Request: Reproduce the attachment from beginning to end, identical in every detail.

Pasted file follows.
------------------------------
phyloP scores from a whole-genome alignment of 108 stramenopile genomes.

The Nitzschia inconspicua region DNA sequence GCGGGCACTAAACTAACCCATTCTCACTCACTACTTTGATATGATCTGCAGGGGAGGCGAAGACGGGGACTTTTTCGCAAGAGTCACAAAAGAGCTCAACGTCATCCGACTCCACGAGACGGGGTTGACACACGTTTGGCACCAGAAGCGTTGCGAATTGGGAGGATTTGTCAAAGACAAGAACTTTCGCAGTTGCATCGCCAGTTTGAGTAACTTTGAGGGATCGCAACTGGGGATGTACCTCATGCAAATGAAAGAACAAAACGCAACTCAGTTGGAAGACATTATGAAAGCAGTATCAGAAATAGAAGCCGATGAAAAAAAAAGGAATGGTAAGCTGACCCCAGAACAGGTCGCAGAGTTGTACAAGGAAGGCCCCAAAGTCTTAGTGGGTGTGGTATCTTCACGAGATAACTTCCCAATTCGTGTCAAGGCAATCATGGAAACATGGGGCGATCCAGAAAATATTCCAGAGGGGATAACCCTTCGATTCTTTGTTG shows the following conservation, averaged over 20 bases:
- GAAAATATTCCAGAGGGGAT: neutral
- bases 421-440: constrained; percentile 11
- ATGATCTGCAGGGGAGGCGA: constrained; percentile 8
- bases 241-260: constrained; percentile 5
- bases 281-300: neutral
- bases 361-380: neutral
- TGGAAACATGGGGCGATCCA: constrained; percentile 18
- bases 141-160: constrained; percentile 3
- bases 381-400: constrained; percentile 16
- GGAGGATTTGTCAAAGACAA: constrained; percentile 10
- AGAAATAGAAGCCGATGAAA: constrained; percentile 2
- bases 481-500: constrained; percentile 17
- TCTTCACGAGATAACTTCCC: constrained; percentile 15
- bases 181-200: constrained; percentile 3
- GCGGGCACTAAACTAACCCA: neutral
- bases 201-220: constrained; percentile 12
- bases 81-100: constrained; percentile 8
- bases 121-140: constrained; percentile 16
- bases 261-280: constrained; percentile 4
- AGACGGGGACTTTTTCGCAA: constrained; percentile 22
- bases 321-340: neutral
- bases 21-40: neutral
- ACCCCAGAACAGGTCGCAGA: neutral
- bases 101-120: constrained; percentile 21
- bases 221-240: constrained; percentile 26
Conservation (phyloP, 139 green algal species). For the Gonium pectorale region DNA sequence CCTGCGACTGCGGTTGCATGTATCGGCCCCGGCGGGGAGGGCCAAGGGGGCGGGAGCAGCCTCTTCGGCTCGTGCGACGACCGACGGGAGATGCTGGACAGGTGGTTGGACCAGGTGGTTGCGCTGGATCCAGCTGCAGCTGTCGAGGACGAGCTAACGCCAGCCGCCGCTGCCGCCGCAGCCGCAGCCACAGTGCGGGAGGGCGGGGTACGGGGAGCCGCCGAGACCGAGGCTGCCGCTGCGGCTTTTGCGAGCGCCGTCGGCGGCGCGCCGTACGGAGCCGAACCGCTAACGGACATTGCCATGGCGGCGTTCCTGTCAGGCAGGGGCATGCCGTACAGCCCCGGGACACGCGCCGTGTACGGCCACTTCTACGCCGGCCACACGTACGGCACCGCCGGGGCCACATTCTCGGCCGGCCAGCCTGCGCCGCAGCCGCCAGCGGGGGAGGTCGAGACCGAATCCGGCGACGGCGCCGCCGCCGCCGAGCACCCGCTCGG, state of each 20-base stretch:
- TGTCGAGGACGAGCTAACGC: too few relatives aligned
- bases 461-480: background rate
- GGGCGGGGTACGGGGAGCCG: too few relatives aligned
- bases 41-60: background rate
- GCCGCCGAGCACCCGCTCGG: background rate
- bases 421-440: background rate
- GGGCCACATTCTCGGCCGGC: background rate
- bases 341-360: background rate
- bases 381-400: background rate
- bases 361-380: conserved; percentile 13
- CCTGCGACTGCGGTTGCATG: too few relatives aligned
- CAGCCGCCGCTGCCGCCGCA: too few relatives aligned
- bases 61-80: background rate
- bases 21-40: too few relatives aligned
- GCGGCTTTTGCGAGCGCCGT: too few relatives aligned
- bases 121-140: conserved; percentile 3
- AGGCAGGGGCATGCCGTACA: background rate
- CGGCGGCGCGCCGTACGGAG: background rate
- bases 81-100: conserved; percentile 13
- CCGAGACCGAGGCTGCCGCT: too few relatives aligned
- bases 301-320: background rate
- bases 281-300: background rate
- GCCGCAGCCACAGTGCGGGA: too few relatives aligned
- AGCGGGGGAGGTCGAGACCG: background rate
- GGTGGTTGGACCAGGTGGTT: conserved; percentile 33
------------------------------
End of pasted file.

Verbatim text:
phyloP scores from a whole-genome alignment of 108 stramenopile genomes.

The Nitzschia inconspicua region DNA sequence GCGGGCACTAAACTAACCCATTCTCACTCACTACTTTGATATGATCTGCAGGGGAGGCGAAGACGGGGACTTTTTCGCAAGAGTCACAAAAGAGCTCAACGTCATCCGACTCCACGAGACGGGGTTGACACACGTTTGGCACCAGAAGCGTTGCGAATTGGGAGGATTTGTCAAAGACAAGAACTTTCGCAGTTGCATCGCCAGTTTGAGTAACTTTGAGGGATCGCAACTGGGGATGTACCTCATGCAAATGAAAGAACAAAACGCAACTCAGTTGGAAGACATTATGAAAGCAGTATCAGAAATAGAAGCCGATGAAAAAAAAAGGAATGGTAAGCTGACCCCAGAACAGGTCGCAGAGTTGTACAAGGAAGGCCCCAAAGTCTTAGTGGGTGTGGTATCTTCACGAGATAACTTCCCAATTCGTGTCAAGGCAATCATGGAAACATGGGGCGATCCAGAAAATATTCCAGAGGGGATAACCCTTCGATTCTTTGTTG shows the following conservation, averaged over 20 bases:
- GAAAATATTCCAGAGGGGAT: neutral
- bases 421-440: constrained; percentile 11
- ATGATCTGCAGGGGAGGCGA: constrained; percentile 8
- bases 241-260: constrained; percentile 5
- bases 281-300: neutral
- bases 361-380: neutral
- TGGAAACATGGGGCGATCCA: constrained; percentile 18
- bases 141-160: constrained; percentile 3
- bases 381-400: constrained; percentile 16
- GGAGGATTTGTCAAAGACAA: constrained; percentile 10
- AGAAATAGAAGCCGATGAAA: constrained; percentile 2
- bases 481-500: constrained; percentile 17
- TCTTCACGAGATAACTTCCC: constrained; percentile 15
- bases 181-200: constrained; percentile 3
- GCGGGCACTAAACTAACCCA: neutral
- bases 201-220: constrained; percentile 12
- bases 81-100: constrained; percentile 8
- bases 121-140: constrained; percentile 16
- bases 261-280: constrained; percentile 4
- AGACGGGGACTTTTTCGCAA: constrained; percentile 22
- bases 321-340: neutral
- bases 21-40: neutral
- ACCCCAGAACAGGTCGCAGA: neutral
- bases 101-120: constrained; percentile 21
- bases 221-240: constrained; percentile 26
Conservation (phyloP, 139 green algal species). For the Gonium pectorale region DNA sequence CCTGCGACTGCGGTTGCATGTATCGGCCCCGGCGGGGAGGGCCAAGGGGGCGGGAGCAGCCTCTTCGGCTCGTGCGACGACCGACGGGAGATGCTGGACAGGTGGTTGGACCAGGTGGTTGCGCTGGATCCAGCTGCAGCTGTCGAGGACGAGCTAACGCCAGCCGCCGCTGCCGCCGCAGCCGCAGCCACAGTGCGGGAGGGCGGGGTACGGGGAGCCGCCGAGACCGAGGCTGCCGCTGCGGCTTTTGCGAGCGCCGTCGGCGGCGCGCCGTACGGAGCCGAACCGCTAACGGACATTGCCATGGCGGCGTTCCTGTCAGGCAGGGGCATGCCGTACAGCCCCGGGACACGCGCCGTGTACGGCCACTTCTACGCCGGCCACACGTACGGCACCGCCGGGGCCACATTCTCGGCCGGCCAGCCTGCGCCGCAGCCGCCAGCGGGGGAGGTCGAGACCGAATCCGGCGACGGCGCCGCCGCCGCCGAGCACCCGCTCGG, state of each 20-base stretch:
- TGTCGAGGACGAGCTAACGC: too few relatives aligned
- bases 461-480: background rate
- GGGCGGGGTACGGGGAGCCG: too few relatives aligned
- bases 41-60: background rate
- GCCGCCGAGCACCCGCTCGG: background rate
- bases 421-440: background rate
- GGGCCACATTCTCGGCCGGC: background rate
- bases 341-360: background rate
- bases 381-400: background rate
- bases 361-380: conserved; percentile 13
- CCTGCGACTGCGGTTGCATG: too few relatives aligned
- CAGCCGCCGCTGCCGCCGCA: too few relatives aligned
- bases 61-80: background rate
- bases 21-40: too few relatives aligned
- GCGGCTTTTGCGAGCGCCGT: too few relatives aligned
- bases 121-140: conserved; percentile 3
- AGGCAGGGGCATGCCGTACA: background rate
- CGGCGGCGCGCCGTACGGAG: background rate
- bases 81-100: conserved; percentile 13
- CCGAGACCGAGGCTGCCGCT: too few relatives aligned
- bases 301-320: background rate
- bases 281-300: background rate
- GCCGCAGCCACAGTGCGGGA: too few relatives aligned
- AGCGGGGGAGGTCGAGACCG: background rate
- GGTGGTTGGACCAGGTGGTT: conserved; percentile 33